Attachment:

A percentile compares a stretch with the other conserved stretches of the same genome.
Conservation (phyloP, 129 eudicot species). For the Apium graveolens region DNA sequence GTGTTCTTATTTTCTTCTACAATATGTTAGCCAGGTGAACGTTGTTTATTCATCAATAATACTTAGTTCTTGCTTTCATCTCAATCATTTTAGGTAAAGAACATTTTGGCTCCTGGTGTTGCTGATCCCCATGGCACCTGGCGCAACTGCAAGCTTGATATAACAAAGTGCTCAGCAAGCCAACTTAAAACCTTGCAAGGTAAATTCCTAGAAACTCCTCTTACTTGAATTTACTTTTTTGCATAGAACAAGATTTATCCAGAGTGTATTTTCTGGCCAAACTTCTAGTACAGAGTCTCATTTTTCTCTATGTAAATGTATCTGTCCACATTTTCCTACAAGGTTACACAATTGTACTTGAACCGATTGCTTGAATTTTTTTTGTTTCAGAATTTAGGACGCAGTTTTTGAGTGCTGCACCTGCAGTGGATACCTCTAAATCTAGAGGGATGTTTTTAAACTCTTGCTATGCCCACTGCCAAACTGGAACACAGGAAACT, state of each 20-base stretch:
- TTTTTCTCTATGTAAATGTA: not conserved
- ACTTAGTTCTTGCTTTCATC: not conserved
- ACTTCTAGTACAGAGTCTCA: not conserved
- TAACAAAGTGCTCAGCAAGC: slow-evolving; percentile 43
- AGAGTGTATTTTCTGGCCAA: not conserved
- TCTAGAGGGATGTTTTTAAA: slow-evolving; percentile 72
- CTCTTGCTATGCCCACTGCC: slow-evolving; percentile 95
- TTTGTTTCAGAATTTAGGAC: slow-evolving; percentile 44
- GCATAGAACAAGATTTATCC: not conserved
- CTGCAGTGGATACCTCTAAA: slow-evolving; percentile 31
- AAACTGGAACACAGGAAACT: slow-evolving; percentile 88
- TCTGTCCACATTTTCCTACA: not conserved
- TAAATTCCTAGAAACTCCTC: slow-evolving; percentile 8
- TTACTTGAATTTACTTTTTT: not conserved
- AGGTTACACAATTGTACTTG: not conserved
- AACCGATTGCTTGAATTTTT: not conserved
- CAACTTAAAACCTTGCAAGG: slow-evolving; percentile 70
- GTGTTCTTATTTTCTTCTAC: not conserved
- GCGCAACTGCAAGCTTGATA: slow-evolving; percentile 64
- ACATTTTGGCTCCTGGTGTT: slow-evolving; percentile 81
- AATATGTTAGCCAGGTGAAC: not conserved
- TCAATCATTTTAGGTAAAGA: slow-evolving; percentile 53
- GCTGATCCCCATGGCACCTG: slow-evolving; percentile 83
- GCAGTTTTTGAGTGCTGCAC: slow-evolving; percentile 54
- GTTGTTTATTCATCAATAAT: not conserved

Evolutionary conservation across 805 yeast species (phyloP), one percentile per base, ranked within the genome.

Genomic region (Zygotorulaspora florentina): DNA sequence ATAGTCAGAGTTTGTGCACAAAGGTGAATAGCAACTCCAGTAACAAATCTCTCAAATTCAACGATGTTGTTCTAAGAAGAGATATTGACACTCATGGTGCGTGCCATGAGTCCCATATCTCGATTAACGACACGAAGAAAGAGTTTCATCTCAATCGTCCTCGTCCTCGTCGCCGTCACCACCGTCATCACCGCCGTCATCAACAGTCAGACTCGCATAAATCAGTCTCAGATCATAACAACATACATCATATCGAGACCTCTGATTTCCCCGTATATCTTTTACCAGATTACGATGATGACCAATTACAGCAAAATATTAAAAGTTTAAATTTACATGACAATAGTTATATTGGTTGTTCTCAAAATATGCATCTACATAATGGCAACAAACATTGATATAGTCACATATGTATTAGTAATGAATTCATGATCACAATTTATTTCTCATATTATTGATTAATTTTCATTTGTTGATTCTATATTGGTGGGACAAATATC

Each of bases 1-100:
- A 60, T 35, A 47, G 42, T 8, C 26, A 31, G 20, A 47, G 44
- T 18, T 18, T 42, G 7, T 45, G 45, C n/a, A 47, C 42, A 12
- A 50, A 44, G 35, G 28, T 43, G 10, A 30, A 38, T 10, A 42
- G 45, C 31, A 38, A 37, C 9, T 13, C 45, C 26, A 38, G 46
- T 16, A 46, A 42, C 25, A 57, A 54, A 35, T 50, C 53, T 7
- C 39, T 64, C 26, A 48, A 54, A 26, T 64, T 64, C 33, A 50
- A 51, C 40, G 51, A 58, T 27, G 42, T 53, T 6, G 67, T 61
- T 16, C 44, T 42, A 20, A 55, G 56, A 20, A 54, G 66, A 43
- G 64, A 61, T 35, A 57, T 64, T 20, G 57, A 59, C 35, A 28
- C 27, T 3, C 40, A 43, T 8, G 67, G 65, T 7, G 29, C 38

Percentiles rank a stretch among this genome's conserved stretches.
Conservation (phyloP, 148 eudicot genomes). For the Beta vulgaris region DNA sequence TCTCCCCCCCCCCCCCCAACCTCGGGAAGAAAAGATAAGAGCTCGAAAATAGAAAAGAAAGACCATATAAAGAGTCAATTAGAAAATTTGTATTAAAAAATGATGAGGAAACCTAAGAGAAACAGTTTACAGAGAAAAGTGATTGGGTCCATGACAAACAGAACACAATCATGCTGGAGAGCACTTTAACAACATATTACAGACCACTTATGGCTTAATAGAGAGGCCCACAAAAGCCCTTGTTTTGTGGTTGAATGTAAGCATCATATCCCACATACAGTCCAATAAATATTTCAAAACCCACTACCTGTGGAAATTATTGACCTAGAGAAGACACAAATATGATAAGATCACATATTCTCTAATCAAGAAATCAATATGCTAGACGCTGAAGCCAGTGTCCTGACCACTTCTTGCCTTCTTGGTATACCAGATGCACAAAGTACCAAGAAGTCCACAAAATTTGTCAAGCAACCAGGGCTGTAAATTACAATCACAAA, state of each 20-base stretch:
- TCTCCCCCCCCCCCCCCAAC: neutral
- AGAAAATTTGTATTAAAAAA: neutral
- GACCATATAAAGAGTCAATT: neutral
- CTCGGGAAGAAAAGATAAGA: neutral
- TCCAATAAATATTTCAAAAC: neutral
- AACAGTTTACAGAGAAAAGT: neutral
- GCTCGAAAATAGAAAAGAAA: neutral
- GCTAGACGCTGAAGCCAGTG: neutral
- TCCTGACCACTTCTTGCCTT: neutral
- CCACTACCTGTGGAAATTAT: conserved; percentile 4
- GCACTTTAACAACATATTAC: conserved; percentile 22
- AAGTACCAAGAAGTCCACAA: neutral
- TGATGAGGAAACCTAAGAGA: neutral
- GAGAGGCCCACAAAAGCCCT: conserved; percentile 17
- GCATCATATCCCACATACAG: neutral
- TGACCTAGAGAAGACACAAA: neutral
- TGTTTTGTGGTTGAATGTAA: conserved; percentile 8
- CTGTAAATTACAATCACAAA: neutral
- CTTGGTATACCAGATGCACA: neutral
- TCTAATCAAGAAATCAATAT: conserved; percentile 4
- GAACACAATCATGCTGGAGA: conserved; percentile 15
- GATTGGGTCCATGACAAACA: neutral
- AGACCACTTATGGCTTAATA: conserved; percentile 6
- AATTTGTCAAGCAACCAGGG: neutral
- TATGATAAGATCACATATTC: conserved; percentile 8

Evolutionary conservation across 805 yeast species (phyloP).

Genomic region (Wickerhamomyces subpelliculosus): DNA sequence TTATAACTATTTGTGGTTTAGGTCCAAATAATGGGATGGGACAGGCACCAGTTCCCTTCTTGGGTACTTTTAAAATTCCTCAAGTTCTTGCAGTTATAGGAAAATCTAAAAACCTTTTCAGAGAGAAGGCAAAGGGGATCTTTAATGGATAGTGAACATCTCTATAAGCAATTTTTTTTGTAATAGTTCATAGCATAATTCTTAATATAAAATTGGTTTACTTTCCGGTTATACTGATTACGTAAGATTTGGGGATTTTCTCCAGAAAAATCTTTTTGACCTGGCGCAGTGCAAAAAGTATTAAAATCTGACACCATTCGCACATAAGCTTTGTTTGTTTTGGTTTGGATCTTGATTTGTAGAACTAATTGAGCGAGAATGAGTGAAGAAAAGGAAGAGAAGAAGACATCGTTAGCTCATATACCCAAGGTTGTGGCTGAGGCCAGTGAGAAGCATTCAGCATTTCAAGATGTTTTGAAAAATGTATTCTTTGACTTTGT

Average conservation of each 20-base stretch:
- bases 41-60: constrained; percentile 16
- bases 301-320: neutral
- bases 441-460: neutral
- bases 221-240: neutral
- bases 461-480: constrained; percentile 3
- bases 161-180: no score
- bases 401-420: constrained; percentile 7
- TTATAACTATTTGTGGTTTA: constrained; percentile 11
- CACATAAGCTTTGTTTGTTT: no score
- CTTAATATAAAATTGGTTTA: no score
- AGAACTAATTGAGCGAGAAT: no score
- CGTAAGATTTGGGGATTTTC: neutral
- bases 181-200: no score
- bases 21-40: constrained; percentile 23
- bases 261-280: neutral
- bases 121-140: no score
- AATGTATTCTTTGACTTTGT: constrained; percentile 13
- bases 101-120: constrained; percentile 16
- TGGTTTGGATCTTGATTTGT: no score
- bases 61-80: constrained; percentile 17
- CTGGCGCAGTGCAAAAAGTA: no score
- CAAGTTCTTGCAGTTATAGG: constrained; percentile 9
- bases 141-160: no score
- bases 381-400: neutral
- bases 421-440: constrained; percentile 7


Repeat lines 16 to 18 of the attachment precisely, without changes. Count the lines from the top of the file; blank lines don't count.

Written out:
- TTACTTGAATTTACTTTTTT: not conserved
- AGGTTACACAATTGTACTTG: not conserved
- AACCGATTGCTTGAATTTTT: not conserved